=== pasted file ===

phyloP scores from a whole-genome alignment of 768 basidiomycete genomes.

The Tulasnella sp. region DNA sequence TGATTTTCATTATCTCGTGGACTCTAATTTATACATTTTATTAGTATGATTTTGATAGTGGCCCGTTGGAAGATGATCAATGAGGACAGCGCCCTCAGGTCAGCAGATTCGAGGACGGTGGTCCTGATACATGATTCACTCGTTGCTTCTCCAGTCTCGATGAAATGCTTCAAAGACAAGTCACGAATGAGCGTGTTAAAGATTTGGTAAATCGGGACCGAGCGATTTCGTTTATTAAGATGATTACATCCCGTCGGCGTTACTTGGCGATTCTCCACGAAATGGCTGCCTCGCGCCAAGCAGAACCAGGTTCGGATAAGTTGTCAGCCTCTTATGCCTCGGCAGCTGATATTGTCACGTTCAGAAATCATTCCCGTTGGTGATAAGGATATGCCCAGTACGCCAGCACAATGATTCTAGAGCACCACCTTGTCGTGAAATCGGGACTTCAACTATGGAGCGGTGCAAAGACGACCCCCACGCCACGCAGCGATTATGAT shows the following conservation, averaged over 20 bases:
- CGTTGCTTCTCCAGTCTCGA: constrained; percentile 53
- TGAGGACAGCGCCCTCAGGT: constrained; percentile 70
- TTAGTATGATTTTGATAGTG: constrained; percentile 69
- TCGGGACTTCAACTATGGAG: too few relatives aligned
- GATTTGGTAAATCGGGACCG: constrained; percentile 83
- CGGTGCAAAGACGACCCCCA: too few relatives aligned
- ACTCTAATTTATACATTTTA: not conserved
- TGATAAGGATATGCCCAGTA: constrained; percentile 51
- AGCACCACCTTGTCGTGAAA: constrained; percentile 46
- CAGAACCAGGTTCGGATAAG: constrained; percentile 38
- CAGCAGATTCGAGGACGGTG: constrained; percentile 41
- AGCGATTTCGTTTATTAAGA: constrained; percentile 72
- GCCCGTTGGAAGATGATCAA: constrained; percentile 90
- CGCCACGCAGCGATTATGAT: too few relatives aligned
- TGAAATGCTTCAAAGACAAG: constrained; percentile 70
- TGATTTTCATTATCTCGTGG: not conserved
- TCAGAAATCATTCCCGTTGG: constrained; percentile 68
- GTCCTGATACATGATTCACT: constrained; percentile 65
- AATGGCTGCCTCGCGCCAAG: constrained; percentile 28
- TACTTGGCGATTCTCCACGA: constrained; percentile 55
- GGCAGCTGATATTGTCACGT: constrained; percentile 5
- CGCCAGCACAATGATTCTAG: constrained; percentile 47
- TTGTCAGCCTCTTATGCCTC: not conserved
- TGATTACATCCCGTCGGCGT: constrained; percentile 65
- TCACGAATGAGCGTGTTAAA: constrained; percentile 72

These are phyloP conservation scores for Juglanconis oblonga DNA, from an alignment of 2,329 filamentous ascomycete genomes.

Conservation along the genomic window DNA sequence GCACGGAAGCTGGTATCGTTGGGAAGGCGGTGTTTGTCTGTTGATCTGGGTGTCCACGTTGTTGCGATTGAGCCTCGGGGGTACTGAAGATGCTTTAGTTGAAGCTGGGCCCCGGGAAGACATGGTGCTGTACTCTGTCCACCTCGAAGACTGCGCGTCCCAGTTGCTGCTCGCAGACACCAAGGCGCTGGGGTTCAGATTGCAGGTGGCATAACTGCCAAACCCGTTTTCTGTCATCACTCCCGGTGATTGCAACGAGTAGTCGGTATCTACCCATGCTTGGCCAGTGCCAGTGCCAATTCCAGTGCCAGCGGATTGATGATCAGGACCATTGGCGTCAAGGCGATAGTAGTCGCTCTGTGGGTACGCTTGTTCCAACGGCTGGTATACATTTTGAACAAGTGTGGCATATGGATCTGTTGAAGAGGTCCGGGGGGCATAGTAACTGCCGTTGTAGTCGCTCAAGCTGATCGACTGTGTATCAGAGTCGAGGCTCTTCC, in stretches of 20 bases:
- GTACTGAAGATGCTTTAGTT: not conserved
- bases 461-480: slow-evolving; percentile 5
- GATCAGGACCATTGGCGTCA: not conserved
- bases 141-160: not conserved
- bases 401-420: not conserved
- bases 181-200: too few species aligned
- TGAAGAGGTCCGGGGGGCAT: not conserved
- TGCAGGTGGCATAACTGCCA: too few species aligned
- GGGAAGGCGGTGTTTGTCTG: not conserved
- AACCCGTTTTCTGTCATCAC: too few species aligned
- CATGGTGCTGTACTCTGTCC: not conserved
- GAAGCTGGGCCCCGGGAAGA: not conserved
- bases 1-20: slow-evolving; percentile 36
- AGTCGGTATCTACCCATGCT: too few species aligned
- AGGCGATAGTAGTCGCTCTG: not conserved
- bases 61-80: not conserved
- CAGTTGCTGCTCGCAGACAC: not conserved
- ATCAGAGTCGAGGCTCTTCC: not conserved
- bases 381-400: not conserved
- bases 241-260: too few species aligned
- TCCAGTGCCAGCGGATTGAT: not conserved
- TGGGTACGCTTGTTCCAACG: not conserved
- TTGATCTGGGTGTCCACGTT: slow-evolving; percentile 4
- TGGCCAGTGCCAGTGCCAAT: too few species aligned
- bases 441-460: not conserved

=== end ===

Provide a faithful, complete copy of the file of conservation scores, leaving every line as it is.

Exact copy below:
phyloP scores from a whole-genome alignment of 768 basidiomycete genomes.

The Tulasnella sp. region DNA sequence TGATTTTCATTATCTCGTGGACTCTAATTTATACATTTTATTAGTATGATTTTGATAGTGGCCCGTTGGAAGATGATCAATGAGGACAGCGCCCTCAGGTCAGCAGATTCGAGGACGGTGGTCCTGATACATGATTCACTCGTTGCTTCTCCAGTCTCGATGAAATGCTTCAAAGACAAGTCACGAATGAGCGTGTTAAAGATTTGGTAAATCGGGACCGAGCGATTTCGTTTATTAAGATGATTACATCCCGTCGGCGTTACTTGGCGATTCTCCACGAAATGGCTGCCTCGCGCCAAGCAGAACCAGGTTCGGATAAGTTGTCAGCCTCTTATGCCTCGGCAGCTGATATTGTCACGTTCAGAAATCATTCCCGTTGGTGATAAGGATATGCCCAGTACGCCAGCACAATGATTCTAGAGCACCACCTTGTCGTGAAATCGGGACTTCAACTATGGAGCGGTGCAAAGACGACCCCCACGCCACGCAGCGATTATGAT shows the following conservation, averaged over 20 bases:
- CGTTGCTTCTCCAGTCTCGA: constrained; percentile 53
- TGAGGACAGCGCCCTCAGGT: constrained; percentile 70
- TTAGTATGATTTTGATAGTG: constrained; percentile 69
- TCGGGACTTCAACTATGGAG: too few relatives aligned
- GATTTGGTAAATCGGGACCG: constrained; percentile 83
- CGGTGCAAAGACGACCCCCA: too few relatives aligned
- ACTCTAATTTATACATTTTA: not conserved
- TGATAAGGATATGCCCAGTA: constrained; percentile 51
- AGCACCACCTTGTCGTGAAA: constrained; percentile 46
- CAGAACCAGGTTCGGATAAG: constrained; percentile 38
- CAGCAGATTCGAGGACGGTG: constrained; percentile 41
- AGCGATTTCGTTTATTAAGA: constrained; percentile 72
- GCCCGTTGGAAGATGATCAA: constrained; percentile 90
- CGCCACGCAGCGATTATGAT: too few relatives aligned
- TGAAATGCTTCAAAGACAAG: constrained; percentile 70
- TGATTTTCATTATCTCGTGG: not conserved
- TCAGAAATCATTCCCGTTGG: constrained; percentile 68
- GTCCTGATACATGATTCACT: constrained; percentile 65
- AATGGCTGCCTCGCGCCAAG: constrained; percentile 28
- TACTTGGCGATTCTCCACGA: constrained; percentile 55
- GGCAGCTGATATTGTCACGT: constrained; percentile 5
- CGCCAGCACAATGATTCTAG: constrained; percentile 47
- TTGTCAGCCTCTTATGCCTC: not conserved
- TGATTACATCCCGTCGGCGT: constrained; percentile 65
- TCACGAATGAGCGTGTTAAA: constrained; percentile 72

These are phyloP conservation scores for Juglanconis oblonga DNA, from an alignment of 2,329 filamentous ascomycete genomes.

Conservation along the genomic window DNA sequence GCACGGAAGCTGGTATCGTTGGGAAGGCGGTGTTTGTCTGTTGATCTGGGTGTCCACGTTGTTGCGATTGAGCCTCGGGGGTACTGAAGATGCTTTAGTTGAAGCTGGGCCCCGGGAAGACATGGTGCTGTACTCTGTCCACCTCGAAGACTGCGCGTCCCAGTTGCTGCTCGCAGACACCAAGGCGCTGGGGTTCAGATTGCAGGTGGCATAACTGCCAAACCCGTTTTCTGTCATCACTCCCGGTGATTGCAACGAGTAGTCGGTATCTACCCATGCTTGGCCAGTGCCAGTGCCAATTCCAGTGCCAGCGGATTGATGATCAGGACCATTGGCGTCAAGGCGATAGTAGTCGCTCTGTGGGTACGCTTGTTCCAACGGCTGGTATACATTTTGAACAAGTGTGGCATATGGATCTGTTGAAGAGGTCCGGGGGGCATAGTAACTGCCGTTGTAGTCGCTCAAGCTGATCGACTGTGTATCAGAGTCGAGGCTCTTCC, in stretches of 20 bases:
- GTACTGAAGATGCTTTAGTT: not conserved
- bases 461-480: slow-evolving; percentile 5
- GATCAGGACCATTGGCGTCA: not conserved
- bases 141-160: not conserved
- bases 401-420: not conserved
- bases 181-200: too few species aligned
- TGAAGAGGTCCGGGGGGCAT: not conserved
- TGCAGGTGGCATAACTGCCA: too few species aligned
- GGGAAGGCGGTGTTTGTCTG: not conserved
- AACCCGTTTTCTGTCATCAC: too few species aligned
- CATGGTGCTGTACTCTGTCC: not conserved
- GAAGCTGGGCCCCGGGAAGA: not conserved
- bases 1-20: slow-evolving; percentile 36
- AGTCGGTATCTACCCATGCT: too few species aligned
- AGGCGATAGTAGTCGCTCTG: not conserved
- bases 61-80: not conserved
- CAGTTGCTGCTCGCAGACAC: not conserved
- ATCAGAGTCGAGGCTCTTCC: not conserved
- bases 381-400: not conserved
- bases 241-260: too few species aligned
- TCCAGTGCCAGCGGATTGAT: not conserved
- TGGGTACGCTTGTTCCAACG: not conserved
- TTGATCTGGGTGTCCACGTT: slow-evolving; percentile 4
- TGGCCAGTGCCAGTGCCAAT: too few species aligned
- bases 441-460: not conserved